FCM Rankings – Q2 2016

It’s time to update our analysis of FCMs.  The data from our last report showed a few things:

  • The number of FCM’s reaching a 14-year low
  • Any growth in pledged collateral being in “Cleared Swaps”
  • A concentration of margins within the top firms, including 96% of swaps being cleared by the top 10 firms.

Let’s see what, if anything, has changed.

FCM Count

Starting with a simple count of the registered FCMs every month since reporting began in 2002.  This number now stands at just 70, off from it’s peak of 190 in 2004 (top blue line).

Count of FCMs, broken down by firms reporting requirements in each regulatory bucket.
Count of FCMs, broken down by firms reporting requirements in each regulatory bucket.

The other lines on the chart illustrate how many FCMs have client margins required by clearing houses:

  • FCMs with any client margins whatsoever is just 57.  So this implies there are 13 inactive FCM’s ?
  • 55 FCMs have activity in Futures & Options (Seg)
  • 46 FCMs have activity in Foreign Futures & Options (30.7)
  • 19 FCMs have activity in Swaps.  So if you want to begin clear swaps, you can probably meet them all on a day trip.
  • 5 FCMs have activity in Forex.

I should note that all 19 swap FCMs also clear futures.  That seems obvious to me, but I am aware of some firms that struggle to find an FCM to clear swaps.  Is there a reason there are no boutique swap-only FCMs?  I presume the answer is “they would not be profitable”!

How Much Margin

Next lets update our chart of required margins, broken out by asset class.  The total amount of margin pledged to support these cleared derivatives stands at 267 billion dollars:

Margins Required by Regulatory Class
Margins Required by Regulatory Class, in millions of USD, by quarter

This chart now starts out in March 2002.  Few things I find interesting:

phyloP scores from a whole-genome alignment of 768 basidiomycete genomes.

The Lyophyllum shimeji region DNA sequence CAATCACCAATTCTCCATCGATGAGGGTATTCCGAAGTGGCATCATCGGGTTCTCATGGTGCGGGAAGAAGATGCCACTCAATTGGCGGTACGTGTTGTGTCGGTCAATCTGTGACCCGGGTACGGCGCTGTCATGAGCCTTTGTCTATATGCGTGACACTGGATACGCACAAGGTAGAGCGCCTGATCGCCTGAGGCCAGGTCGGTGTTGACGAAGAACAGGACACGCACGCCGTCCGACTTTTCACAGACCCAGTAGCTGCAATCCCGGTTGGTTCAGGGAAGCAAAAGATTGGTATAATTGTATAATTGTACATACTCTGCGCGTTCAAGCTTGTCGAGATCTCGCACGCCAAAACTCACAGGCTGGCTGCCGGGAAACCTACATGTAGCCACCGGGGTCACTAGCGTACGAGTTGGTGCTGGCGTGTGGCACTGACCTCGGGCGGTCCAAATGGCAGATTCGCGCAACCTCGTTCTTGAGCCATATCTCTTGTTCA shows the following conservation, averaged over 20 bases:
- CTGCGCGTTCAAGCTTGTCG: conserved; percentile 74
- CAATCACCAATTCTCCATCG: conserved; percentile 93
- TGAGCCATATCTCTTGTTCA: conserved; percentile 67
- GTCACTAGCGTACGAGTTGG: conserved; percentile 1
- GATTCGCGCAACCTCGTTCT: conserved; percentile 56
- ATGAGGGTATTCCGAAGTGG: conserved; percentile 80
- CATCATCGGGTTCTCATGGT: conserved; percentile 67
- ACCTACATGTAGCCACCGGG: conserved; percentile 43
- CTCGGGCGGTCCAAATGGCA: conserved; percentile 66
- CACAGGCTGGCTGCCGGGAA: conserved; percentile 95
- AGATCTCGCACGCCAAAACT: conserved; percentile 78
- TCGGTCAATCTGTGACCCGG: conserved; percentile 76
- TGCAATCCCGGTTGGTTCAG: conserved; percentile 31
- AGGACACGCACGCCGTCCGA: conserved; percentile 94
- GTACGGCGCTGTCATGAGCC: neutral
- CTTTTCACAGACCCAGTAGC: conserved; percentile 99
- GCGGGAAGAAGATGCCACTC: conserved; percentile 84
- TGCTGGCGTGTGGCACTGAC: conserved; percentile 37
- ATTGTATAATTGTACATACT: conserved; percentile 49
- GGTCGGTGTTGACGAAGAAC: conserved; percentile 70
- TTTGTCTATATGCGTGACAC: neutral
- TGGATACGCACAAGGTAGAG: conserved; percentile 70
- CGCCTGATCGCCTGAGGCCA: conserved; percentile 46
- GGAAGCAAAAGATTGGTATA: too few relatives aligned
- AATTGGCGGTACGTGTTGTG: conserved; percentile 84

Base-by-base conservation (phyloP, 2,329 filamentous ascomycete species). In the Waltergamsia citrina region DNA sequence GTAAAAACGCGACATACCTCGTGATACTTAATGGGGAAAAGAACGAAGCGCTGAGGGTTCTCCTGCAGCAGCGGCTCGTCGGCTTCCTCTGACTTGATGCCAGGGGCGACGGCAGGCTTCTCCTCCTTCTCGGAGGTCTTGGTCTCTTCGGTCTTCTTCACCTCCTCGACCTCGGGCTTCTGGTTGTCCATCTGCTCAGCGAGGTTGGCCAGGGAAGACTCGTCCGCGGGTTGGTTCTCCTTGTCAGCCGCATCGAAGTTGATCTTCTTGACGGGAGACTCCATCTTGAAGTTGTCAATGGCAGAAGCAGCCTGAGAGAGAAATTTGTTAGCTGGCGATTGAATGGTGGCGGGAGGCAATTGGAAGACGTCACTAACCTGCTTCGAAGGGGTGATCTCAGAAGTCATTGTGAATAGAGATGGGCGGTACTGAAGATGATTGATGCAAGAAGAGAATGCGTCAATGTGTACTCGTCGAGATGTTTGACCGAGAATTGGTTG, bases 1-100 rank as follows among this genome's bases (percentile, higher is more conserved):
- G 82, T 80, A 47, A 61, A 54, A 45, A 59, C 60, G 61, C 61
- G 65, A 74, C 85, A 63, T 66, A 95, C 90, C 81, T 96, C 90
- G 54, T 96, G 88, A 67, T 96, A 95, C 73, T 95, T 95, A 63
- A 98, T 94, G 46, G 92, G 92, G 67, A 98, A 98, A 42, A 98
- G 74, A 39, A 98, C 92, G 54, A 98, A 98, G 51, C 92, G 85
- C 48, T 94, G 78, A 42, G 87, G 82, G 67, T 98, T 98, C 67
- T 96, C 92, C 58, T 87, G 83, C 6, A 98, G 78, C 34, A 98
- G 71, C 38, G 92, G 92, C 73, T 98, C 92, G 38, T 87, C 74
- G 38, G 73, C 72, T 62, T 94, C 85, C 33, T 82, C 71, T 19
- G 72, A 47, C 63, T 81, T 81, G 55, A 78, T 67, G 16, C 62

• Impressive industry growth from 2002 through 2008
  • Futures and Options margins (both Seg and 30.7) are flat to down since 2008 to today.  And I don’t think its because SPAN margin has gotten any cheaper!
  • FCM Swap reporting began in 2014, and continues to account for the growth in derivatives leverage

League Tables

Of course we want to see who the winners and losers are.  (And maybe who just doesn’t want to play).  Hence I give you the FCM league table.  Starting with Cleared Swaps:

FCM League Table - Swaps
FCM League Table – Swaps – Required Customer Margins in millions of USD

Some things to note:

  • The changes (“Chg” column) shows changes from Jan 2014
  • Morgan Stanley takes over the #1 spot from Credit Suisse, from our previous report in March 2016
  • While we can see there are 19 firms that have activity, really only 9 firms have margins over $1bn.
  • Only 14 firms with over $100 million.  Heck I can think of some individual swaps that require $100 million in collateral!
  • The Sparkline shows a mini monthly chart of required margins.  The red dots in the Sparkline tell you when the FCM hit their peak.  4 of the top 5 are at their peaks, so still growing.
  • All European firms are off of their peaks
  • High concentrations remain within swap clearing:
    • Top 3 FCMs account for 49% of the business
    • Top 5 FCMs account for 73%
    • Top 10 FCMs account for 96%

Futures and Options

We’ve updated our analysis to now bring you a league table for Futures & Options (Seg) as well:

FCM League Table - F&O Seg - Required Customer Margins in millions of USD
FCM League Table – F&O Seg – Required Customer Margins in millions of USD

A few points here:

  • I cut the list at $1bn, which nicely stopped at the top 25
  • The Futures rankings seem much more stable than swaps
  • There are a few notables that have leapt up the list in the past 30 months: